It is safe to say that most every employer understands that a termination provision in an employment contract must provide for no less than minimum employment standards.  With this understanding, employers and their counsel draft termination provisions with the full intention of complying with these minimum standards.  However, it seems that despite these good intentions, the courts have sent a very clear message that a termination provision that falls short and does not expressly include all of the minimum requirements of employment standards will be null and void in its entirety.

The Ontario courts have delivered this message now for the third time in the recent decision in Miller v. A.B.M. Canada Inc. [2014] ONSC 4062, having previously conveyed this cautionary tale in the case of Wright v. Young and Rubicam Group of Companies (Wunderman), [2011] O.S..J. No. 4960 (S.C.J.) and then again in Stevens v. Sifton Properties Ltd., [2012] O.J. No. 6244 (S.C.J.).  For a previous article discussing the Sifton case, click here.

Mr. Miller had been employed with A.B.M. Canada Inc. as the Director of Finance and Business Process Improvement earning $135,000 per annum, plus pension contributions up to 6% of his base salary and a monthly car allowance in the amount of $680.00.  After only 17 months with A.B.M, Mr. Miller’s employment was terminated without cause.  Prior to commencing his employment with A.B.M., Mr. Miller signed an employment agreement (drafted by A.B.M.’s President using precedents he had obtained from a former employer and its legal department) which contained the following termination provision: 

“Regular employees may be terminated at any time without cause upon being given the minimum period of notice prescribed by applicable legislation, or being paid salary in lieu of such notice or as may otherwise be required by applicable legislation.”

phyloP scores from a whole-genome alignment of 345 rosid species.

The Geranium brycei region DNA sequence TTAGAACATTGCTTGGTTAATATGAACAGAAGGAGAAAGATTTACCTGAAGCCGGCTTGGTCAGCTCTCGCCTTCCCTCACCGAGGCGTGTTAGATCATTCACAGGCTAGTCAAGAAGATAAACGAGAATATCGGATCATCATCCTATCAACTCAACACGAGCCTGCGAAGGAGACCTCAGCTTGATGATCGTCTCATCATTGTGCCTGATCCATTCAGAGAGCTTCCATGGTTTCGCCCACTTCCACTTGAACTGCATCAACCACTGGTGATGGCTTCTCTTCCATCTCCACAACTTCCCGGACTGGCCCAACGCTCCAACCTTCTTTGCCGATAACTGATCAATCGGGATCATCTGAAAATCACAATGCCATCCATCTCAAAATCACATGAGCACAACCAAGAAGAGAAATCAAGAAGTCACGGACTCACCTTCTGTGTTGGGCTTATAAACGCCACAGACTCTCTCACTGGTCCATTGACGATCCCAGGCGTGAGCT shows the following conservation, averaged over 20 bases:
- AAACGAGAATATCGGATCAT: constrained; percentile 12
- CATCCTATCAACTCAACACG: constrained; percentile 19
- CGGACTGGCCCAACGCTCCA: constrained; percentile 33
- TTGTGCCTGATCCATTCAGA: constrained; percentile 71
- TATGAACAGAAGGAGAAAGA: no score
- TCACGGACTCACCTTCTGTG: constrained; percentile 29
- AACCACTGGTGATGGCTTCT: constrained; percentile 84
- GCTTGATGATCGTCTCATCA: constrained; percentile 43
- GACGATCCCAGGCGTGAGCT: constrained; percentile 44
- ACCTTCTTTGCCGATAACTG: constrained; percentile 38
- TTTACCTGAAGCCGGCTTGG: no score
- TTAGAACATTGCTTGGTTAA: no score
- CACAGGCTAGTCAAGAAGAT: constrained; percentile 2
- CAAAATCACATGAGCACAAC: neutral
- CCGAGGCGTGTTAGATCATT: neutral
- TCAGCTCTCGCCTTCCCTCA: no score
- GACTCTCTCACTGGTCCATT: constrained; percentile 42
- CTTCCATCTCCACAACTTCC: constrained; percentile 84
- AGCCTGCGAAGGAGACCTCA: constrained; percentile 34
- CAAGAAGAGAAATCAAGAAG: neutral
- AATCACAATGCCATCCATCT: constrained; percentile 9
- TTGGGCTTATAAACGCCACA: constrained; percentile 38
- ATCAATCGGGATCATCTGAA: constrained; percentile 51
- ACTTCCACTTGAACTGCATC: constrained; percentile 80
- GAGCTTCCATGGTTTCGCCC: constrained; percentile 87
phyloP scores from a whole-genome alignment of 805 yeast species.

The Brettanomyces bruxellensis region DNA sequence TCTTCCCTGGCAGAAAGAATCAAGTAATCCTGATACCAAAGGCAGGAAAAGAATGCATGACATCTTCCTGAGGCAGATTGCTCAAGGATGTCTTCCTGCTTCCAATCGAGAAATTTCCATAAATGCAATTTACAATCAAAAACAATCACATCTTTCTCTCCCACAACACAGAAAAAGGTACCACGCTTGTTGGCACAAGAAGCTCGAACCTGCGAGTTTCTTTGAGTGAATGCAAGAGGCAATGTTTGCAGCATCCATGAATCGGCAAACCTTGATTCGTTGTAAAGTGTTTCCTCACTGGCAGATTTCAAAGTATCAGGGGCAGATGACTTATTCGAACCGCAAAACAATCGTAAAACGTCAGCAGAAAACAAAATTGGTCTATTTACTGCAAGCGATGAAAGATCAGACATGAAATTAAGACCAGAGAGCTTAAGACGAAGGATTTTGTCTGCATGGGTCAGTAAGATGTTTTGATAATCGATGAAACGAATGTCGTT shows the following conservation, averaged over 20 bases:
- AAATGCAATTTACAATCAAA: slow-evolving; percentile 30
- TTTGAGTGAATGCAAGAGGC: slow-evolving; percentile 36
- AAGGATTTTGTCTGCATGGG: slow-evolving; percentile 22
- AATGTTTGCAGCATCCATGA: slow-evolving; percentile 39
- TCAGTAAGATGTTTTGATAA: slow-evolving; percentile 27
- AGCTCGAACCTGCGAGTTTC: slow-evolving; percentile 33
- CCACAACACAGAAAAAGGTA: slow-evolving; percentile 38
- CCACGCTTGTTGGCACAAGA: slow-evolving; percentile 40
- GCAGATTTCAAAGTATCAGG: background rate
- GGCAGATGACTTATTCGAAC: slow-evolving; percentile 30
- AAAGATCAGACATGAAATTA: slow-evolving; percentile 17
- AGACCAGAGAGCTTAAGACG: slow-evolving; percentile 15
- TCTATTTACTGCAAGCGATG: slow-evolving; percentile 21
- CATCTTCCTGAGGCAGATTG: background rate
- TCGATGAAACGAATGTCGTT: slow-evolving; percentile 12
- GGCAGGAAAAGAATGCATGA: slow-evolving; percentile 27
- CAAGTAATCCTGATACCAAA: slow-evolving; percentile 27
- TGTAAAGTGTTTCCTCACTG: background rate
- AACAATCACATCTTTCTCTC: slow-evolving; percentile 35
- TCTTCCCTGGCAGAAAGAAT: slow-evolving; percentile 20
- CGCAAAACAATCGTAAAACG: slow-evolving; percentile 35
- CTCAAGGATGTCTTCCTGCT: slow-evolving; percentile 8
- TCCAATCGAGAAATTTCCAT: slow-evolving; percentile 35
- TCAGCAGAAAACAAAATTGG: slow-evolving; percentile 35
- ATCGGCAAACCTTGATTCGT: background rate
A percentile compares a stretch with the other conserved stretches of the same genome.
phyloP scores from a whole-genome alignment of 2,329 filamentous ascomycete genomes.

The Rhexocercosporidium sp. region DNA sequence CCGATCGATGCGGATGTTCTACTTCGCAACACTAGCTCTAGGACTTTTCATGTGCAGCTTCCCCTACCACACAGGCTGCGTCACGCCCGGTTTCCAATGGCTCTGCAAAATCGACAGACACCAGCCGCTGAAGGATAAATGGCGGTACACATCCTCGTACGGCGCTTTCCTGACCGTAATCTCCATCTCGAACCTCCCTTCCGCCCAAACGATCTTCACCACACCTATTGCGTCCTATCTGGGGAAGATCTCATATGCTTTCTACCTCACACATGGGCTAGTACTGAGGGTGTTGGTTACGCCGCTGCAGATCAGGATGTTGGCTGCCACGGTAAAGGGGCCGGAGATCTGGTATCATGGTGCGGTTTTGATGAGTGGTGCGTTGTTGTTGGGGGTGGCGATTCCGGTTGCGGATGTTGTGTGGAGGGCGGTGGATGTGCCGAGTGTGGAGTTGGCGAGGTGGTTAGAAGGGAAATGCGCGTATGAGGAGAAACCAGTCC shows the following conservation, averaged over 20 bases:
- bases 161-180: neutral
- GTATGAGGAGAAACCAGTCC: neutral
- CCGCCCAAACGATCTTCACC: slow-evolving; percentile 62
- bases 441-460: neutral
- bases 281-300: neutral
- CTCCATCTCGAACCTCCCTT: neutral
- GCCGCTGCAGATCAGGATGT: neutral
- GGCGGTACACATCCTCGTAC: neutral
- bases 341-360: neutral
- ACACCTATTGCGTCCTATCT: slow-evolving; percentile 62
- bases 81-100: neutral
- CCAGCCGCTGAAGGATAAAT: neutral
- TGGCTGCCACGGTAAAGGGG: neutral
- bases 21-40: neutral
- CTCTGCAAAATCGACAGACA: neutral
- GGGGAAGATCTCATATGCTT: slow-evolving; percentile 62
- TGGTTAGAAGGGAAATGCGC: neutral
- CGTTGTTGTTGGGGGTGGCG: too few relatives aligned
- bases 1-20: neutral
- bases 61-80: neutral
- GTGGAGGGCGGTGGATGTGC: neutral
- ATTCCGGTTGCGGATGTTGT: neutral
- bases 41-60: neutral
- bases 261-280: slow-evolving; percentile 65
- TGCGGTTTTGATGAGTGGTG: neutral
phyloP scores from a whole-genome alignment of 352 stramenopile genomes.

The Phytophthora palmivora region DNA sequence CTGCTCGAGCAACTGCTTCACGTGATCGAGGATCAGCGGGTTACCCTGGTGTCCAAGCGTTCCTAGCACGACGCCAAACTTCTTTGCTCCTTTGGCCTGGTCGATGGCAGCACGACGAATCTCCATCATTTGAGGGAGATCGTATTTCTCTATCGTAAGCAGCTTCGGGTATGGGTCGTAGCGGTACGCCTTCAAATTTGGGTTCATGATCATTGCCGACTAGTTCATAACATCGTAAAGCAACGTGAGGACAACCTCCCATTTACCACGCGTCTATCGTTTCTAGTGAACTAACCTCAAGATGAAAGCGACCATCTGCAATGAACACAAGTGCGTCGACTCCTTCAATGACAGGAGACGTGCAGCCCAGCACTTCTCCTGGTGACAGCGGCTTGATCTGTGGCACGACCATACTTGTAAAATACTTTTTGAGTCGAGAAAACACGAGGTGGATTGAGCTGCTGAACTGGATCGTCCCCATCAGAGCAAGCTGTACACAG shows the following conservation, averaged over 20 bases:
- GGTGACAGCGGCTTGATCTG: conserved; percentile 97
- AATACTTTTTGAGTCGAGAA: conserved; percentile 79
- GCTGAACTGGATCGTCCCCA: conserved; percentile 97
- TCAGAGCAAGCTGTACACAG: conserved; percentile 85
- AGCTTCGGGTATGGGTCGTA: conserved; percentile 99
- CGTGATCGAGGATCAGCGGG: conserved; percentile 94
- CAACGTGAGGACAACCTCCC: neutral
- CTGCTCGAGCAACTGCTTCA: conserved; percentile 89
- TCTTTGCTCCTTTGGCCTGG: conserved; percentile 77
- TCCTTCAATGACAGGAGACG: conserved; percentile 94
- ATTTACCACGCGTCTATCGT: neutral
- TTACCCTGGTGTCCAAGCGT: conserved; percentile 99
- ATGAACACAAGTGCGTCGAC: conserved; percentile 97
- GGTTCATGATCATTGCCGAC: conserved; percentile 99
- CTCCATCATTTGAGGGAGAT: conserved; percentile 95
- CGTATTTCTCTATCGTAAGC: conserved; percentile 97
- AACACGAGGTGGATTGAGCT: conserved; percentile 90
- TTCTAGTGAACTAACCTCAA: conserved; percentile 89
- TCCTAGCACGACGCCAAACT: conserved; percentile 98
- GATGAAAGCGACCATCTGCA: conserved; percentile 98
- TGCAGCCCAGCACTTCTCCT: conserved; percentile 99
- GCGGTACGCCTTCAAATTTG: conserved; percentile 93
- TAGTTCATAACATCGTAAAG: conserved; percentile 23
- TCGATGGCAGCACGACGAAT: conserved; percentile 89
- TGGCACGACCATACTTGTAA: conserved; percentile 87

On termination, A.B.M. advised Mr. Miller that he would be provided with 2 weeks’ of salary in lieu of notice in the amount of $5,532.21, which was inclusive of car allowance. Ultimately, Mr. Miller received payment equal to 2 weeks’ base salary plus vacation but no payment was made in respect of the car allowance or pension. 

Based on Mr. Miller’s length of service with A.B.M., his minimum statutory entitlement pursuant to the Employment Standards Act 2000 (the “ESA”) was 2 weeks’ notice.  However, A.B.M. opted to provide payment in lieu of ESA notice.  Pursuant to sections 61(1)(a) and (b) of the ESA, such payment ought to have included payment for the car allowance and pension contributions during the notice period.

At trial, Mr. Miller took the position that he was entitled to common law reasonable notice on the basis that the termination provision in his employment agreement was not enforceable.  Mr. Miller suggested that the termination provision was not enforceable  because the pay in lieu of notice period only provided for the payment of salary and failed to include any payment in respect of the car allowance and pension contributions, which was contrary to the ESA.